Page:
{
... lines 16 - 24
$html = $twig->render('vinyl/homepage.html.twig', [
'title' => 'PB & Jams',
'tracks' => $tracks,
]);
dd($html);
}
... lines 31 - 40
}

Testing time! Head to the homepage... and yes! We just rendered a template manually! Seriously awesome! And we can finish this page by wrapping that in a response: return new Response($html).

<?php
... lines 3 - 10
class VinylController extends AbstractController
{
#[Route('/', name: 'app_homepage')]
public function homepage(Environment $twig): Response
{
... lines 16 - 24
$html = $twig->render('vinyl/homepage.html.twig', [
'title' => 'PB & Jams',
'tracks' => $tracks,
]);
return new Response($html);
}
... lines 32 - 41
}

And now... the page works! And we understand that the true way to render a template is via the Twig service. Someday, you'll find yourself in a situation where you need to render a template but you are not in a controller... and so you do not have the $this->render() shortcut method. Knowing that there's a Twig service you can fetch will be the key to solving that problem. More on that in the next tutorial.

But in a real app, in a controller, there's no reason to do all this extra work. So I'm going to revert this... and go back to using render(). And... then we don't need to autowire that argument anymore... and we can even clean up the use statement.

Here are the three big, gigantic, important takeaways. First, Symfony is packed full of objects that do work... which we call services. Services are tools. Second, all work in Symfony is done by a service... even things like routing. And third, we can use services to help us get our work done by autowiring them.

In the next tutorial in this series, we'll dive deeper into this very important concept.

But before we finish this tutorial, I really really want to talk about one more big awesome, amazing thing: Webpack Encore, the key to writing professional CSS and JavaScript. Over these last few chapters, we're going to bring our site to life and even make it as responsive as a single page application.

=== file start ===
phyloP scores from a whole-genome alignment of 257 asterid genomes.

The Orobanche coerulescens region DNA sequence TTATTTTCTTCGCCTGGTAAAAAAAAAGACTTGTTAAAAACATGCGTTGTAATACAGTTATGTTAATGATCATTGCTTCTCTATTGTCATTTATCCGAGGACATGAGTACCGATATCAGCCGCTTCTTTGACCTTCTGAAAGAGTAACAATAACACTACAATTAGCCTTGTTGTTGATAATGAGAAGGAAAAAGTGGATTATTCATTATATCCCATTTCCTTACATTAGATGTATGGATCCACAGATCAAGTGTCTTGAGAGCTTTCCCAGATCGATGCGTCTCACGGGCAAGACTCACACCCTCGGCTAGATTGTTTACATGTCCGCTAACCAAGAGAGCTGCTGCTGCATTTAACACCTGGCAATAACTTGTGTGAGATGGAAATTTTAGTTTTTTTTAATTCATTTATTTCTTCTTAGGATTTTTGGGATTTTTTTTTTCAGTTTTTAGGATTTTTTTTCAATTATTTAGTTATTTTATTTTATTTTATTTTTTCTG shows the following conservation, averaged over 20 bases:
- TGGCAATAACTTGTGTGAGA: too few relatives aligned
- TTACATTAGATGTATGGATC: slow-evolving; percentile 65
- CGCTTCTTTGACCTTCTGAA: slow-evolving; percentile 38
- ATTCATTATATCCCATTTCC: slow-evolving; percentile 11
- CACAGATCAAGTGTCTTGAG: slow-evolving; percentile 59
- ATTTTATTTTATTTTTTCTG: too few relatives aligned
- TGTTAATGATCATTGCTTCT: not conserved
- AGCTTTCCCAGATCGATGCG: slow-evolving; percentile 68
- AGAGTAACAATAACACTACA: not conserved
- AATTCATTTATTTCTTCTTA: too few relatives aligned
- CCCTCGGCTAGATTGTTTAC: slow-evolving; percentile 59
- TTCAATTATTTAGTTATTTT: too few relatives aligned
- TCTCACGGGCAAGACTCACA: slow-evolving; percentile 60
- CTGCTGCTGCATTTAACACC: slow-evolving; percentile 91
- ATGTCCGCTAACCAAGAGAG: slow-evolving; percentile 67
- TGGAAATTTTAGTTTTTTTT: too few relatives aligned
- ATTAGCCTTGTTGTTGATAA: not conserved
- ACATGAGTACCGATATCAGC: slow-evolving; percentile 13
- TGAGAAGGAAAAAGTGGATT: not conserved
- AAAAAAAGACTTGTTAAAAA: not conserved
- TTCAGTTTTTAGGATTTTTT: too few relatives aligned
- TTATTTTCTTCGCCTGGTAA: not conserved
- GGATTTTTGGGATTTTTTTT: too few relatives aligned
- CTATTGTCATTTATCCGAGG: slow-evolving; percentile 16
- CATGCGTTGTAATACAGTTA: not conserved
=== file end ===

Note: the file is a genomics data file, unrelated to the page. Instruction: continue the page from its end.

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What PHP libraries does this tutorial use?

// composer.json
{
    "require": {
        "php": ">=8.0.2",
        "ext-ctype": "*",
        "ext-iconv": "*",
        "symfony/asset": "6.0.*", // v6.0.3
        "symfony/console": "6.0.*", // v6.0.3
        "symfony/dotenv": "6.0.*", // v6.0.3
        "symfony/flex": "^2", // v2.1.5
        "symfony/framework-bundle": "6.0.*", // v6.0.4
        "symfony/monolog-bundle": "^3.0", // v3.7.1
        "symfony/runtime": "6.0.*", // v6.0.3
        "symfony/twig-bundle": "6.0.*", // v6.0.3
        "symfony/ux-turbo": "^2.0", // v2.0.1
        "symfony/webpack-encore-bundle": "^1.13", // v1.13.2
        "symfony/yaml": "6.0.*", // v6.0.3
        "twig/extra-bundle": "^2.12|^3.0", // v3.3.8
        "twig/twig": "^2.12|^3.0" // v3.3.8
    },
    "require-dev": {
        "symfony/debug-bundle": "6.0.*", // v6.0.3
        "symfony/stopwatch": "6.0.*", // v6.0.3
        "symfony/web-profiler-bundle": "6.0.*" // v6.0.3
    }
}